The annual community event, an all-night fund-raiser benefiting the American Cancer Society, is scheduled to start the evening of Friday, Aug. 8 and last until the following morning. The arena is located at 3641 S. U.S. 191.
Although Moab’s event has been staged at the Grand County High School football field and track each year since its inception in 2006, organizers said the change of venue will allow participants to not have to worry about wind, rain, and other adverse weather conditions.
According to event co-chairwoman Lorette “Yordy” Eastwood, the air-conditioned arena also features “a great sound system that we can run all night long.”
The theme of this year’s event is “Kickin’ Cancer, One Step at a Time,” Eastwood added.
The relay will kick off at 5 p.m. on Aug. 8 with a “Taste of Moab” dinner featuring signature dishes from several of the area’s top restaurants. Local cancer survivors may eat for free, while others are asked to contribute $10 per plate.
“I’m really excited about this year’s Taste of Moab because these are some of my favorite places to eat,” said Eastwood, adding that The Branding Iron, Pantele’s, Singha Thai, Wake and Bake, Zax, Sweet Cravings, Legers, The Rio, Moab Brewery, Peace Tree, and Pasta Jay’s are among the establishments that have already agreed to participate.
“Crystal’s Cakes and Cones is also doing the cupcakes for the survivors,” Eastwood said.
After the hour-long dinner, the event’s opening ceremony is scheduled to begin at 6 p.m., with a survivors’ lap scheduled for 6:30 p.m.
According to Eastwood, the perimeter of the rodeo arena is slightly smaller than the 400-meter track used in the past, so each mile may require one additional lap. In addition to being measured out, the dirt surface will be compacted to make it more suitable for walking on, she said.
The interior of the arena is expected to be filled with the tents and canopies of participants and vendors alike.
Moab’s Relay for Life typically attracts hundreds of participants, including several dozen who keep walking throughout the night, with the top walkers typically logging several miles apiece. The idea behind the relay is that each participating team is supposed to keep at least one of its members moving around the track for the duration of the 12-hour event.
A “luminaria” ceremony is scheduled for 10 p.m., when the venue will go dark except for the participants’ glow-sticks and an array of lighted paper bags bearing the names of cancer victims and survivors.
“We have some great games and themed laps to keep the walkers energized all the way until morning,” Eastwood said.
The event will wrap up with a 6 a.m. closing ceremony in conjunction with breakfast.
Live music will be provided by local rockers Steelbender 191 and at least one other band, Eastwood added.
“We are really excited about having a sound system that we can keep playing all night,” she said.
In addition to Eastwood and event co-chairwoman Melonie Dolphin, the 2014 Relay for Life organizers include finance chairwoman Tisha Ayers, survivor chairwoman Irene Wagner, luminaria chairwoman Kathy Turvey, team development co-chairwomen Kathy Randall and Michelle Burton, entertainment co-chairwomen Taryn Eastwood and Laurie Freeborn, and Taste of Moab chairwomen BreAnn Russell and La Trece O’Connor. Tanya Relitz is also assisting as a committee member.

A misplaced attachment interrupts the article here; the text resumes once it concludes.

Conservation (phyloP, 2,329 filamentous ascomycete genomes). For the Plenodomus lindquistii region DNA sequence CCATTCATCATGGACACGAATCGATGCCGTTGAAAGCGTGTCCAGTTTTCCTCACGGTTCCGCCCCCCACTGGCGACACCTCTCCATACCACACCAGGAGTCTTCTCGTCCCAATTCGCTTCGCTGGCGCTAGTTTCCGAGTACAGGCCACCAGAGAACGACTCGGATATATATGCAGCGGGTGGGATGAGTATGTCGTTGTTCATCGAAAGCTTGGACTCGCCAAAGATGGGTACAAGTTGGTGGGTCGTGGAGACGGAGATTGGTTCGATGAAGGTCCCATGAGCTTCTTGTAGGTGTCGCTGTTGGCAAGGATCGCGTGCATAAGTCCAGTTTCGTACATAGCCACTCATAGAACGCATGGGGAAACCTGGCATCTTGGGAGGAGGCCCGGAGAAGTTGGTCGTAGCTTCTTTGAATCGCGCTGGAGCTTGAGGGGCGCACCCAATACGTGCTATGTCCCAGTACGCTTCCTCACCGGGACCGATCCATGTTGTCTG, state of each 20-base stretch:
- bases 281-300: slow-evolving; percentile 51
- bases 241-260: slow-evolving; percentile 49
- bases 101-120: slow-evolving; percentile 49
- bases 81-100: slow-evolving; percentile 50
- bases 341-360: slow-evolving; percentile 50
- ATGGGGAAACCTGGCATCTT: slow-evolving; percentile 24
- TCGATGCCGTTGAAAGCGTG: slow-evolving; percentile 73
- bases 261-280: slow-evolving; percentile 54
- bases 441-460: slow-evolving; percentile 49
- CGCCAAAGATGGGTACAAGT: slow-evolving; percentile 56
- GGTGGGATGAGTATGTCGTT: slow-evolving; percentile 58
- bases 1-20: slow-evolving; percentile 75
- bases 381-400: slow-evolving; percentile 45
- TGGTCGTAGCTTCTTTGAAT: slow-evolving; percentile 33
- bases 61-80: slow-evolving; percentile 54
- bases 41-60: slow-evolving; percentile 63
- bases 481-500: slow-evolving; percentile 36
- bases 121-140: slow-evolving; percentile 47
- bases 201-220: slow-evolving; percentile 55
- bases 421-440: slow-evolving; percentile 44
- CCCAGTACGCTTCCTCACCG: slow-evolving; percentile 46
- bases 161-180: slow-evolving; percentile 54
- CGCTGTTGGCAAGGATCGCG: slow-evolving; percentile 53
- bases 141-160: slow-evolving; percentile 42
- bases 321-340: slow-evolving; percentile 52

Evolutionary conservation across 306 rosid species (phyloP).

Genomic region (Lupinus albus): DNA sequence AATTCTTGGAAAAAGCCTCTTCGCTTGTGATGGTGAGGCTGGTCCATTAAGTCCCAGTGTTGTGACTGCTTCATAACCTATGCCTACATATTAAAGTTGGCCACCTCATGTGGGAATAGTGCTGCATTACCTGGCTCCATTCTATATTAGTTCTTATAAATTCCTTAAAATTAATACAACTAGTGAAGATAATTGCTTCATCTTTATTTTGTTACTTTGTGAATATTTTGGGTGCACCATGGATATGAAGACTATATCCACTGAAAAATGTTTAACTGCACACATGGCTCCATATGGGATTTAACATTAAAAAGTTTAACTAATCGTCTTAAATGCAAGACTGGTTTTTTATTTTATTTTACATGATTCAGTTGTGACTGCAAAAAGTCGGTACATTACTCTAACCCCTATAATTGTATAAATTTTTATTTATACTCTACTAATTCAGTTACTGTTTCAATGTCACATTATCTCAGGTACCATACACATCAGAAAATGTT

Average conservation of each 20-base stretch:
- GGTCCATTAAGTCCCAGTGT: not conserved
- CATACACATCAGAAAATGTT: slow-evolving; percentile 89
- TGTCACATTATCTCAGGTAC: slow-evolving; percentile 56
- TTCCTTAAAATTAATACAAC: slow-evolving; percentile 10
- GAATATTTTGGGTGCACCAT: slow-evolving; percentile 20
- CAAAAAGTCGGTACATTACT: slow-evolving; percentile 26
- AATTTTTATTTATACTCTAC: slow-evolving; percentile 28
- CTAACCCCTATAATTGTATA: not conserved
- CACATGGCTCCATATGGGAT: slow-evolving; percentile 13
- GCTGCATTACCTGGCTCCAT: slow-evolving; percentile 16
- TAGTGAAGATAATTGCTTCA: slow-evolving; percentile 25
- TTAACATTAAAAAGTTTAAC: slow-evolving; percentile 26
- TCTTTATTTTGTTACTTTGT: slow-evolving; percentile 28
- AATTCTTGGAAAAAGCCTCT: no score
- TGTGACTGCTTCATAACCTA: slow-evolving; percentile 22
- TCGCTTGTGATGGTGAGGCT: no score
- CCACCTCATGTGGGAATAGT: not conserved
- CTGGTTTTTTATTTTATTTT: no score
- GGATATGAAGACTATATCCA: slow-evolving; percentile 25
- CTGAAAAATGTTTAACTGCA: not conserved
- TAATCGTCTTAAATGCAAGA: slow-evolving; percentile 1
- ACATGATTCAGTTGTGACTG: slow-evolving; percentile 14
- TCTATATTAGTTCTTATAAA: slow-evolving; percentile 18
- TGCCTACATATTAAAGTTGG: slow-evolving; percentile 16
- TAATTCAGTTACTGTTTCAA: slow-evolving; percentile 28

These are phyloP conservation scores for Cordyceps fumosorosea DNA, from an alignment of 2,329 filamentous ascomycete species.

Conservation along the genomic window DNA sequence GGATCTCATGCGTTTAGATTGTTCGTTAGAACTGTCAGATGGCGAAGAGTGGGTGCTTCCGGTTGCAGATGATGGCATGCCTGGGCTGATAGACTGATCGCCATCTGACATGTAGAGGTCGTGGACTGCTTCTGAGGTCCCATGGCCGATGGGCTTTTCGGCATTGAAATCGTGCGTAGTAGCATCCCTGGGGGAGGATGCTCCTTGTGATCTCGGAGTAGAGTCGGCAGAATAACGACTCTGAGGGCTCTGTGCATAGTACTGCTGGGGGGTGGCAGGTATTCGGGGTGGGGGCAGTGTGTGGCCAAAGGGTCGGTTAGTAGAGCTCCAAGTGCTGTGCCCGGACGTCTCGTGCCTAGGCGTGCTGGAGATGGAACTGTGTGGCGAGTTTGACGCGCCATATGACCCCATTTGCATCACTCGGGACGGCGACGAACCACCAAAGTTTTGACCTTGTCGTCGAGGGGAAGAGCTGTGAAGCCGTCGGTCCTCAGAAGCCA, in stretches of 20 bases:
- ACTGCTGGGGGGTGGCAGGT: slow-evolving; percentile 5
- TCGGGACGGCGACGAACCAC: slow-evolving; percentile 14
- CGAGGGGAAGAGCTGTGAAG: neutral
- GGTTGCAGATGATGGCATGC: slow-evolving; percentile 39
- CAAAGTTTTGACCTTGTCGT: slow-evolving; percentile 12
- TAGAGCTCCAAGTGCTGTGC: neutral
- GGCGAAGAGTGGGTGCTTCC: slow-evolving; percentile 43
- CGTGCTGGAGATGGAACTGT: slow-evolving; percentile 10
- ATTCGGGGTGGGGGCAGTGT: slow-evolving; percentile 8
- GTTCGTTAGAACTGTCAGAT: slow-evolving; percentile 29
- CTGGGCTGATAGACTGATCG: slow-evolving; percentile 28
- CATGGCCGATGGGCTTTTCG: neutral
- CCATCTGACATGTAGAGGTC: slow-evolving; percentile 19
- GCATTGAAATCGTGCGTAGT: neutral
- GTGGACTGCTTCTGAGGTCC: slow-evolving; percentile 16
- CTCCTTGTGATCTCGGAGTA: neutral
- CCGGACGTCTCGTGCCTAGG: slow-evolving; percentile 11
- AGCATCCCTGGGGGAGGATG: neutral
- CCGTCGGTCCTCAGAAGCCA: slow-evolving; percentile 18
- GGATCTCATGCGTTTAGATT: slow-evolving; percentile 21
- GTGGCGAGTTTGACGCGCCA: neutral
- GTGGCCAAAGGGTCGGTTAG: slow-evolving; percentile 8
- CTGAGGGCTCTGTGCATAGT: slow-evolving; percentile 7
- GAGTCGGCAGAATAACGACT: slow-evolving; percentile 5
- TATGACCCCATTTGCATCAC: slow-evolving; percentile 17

Last year, Moab’s Relay for Life raised $33,556, with 150 registered participants on 20 teams participating, according to Eastwood. So far this year, eight teams and 40 participants are registered for the Moab event, and $7,680 has already been raised, according to information on the relayforlife.org website.
“You do not have to be on a team to participate,” noted Eastwood, who added that unlike previous years, when team memberships were capped at 15 total people, there is no longer a limit to the number of people that can sign up for a given team.
Eastwood said that the 150 figure cited for last year includes registrants only and does not include the 75 or so survivors who took part, in addition to many of their family members and caregivers. She estimates there were actually more than 300 people on the track during last year’s luminaria walk.
Although there is no admission charge to take part in the relay activities, generous donations are encouraged, since it is primarily a fundraising event. As an example to how the money is used, Eastwood said that the American Cancer Society currently is funding $3.5 million in research grants in Utah, with approximately one dozen grants at the University of Utah and the Huntsman Cancer Institute.
Anyone interested in donating, signing up, volunteering, ordering a T-shirt, or becoming a sponsor for this year’s Relay for Life may visit the website www.relayforlife.org and enter either “Moab” or “84532” in the search field to find the local event. Participants can register, make donations, and monitor their individual or team’s progress on the website.
For more information, contact Eastwood at 435-259-8553 or Dolphin at 435-260-0455. Local cancer survivors who desire to participate (and receive a T-shirt) are asked to contact Irene Wagner at 435-260-8465.